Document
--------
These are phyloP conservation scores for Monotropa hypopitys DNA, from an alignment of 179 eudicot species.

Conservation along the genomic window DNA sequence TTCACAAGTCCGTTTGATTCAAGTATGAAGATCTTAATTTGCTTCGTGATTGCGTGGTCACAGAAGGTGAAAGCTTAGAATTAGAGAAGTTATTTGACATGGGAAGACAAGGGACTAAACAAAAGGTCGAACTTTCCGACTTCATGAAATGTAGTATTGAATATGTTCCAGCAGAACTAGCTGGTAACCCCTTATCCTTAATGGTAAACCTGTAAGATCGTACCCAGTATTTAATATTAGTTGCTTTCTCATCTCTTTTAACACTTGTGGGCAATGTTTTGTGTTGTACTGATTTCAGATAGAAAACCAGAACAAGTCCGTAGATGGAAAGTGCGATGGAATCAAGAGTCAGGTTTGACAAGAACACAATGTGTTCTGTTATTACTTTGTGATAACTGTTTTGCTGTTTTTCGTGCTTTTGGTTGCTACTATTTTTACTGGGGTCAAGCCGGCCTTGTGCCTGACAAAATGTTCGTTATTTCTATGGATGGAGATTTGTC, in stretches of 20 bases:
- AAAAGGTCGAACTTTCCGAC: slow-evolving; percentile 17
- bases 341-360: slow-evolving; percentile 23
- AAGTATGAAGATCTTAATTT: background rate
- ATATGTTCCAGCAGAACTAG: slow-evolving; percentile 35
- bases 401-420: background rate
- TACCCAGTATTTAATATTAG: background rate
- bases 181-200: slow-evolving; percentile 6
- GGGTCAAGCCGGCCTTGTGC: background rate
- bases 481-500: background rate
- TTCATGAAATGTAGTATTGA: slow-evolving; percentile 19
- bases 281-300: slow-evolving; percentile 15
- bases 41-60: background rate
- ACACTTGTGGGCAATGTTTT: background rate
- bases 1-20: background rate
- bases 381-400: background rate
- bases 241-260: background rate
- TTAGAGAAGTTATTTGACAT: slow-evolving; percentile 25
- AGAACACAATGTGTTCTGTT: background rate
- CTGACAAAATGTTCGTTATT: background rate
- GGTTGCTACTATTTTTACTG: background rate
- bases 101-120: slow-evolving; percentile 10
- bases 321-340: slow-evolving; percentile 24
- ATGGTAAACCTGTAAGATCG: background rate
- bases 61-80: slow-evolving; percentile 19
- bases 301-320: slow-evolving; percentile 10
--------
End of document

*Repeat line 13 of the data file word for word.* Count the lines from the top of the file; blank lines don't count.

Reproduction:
- bases 281-300: slow-evolving; percentile 15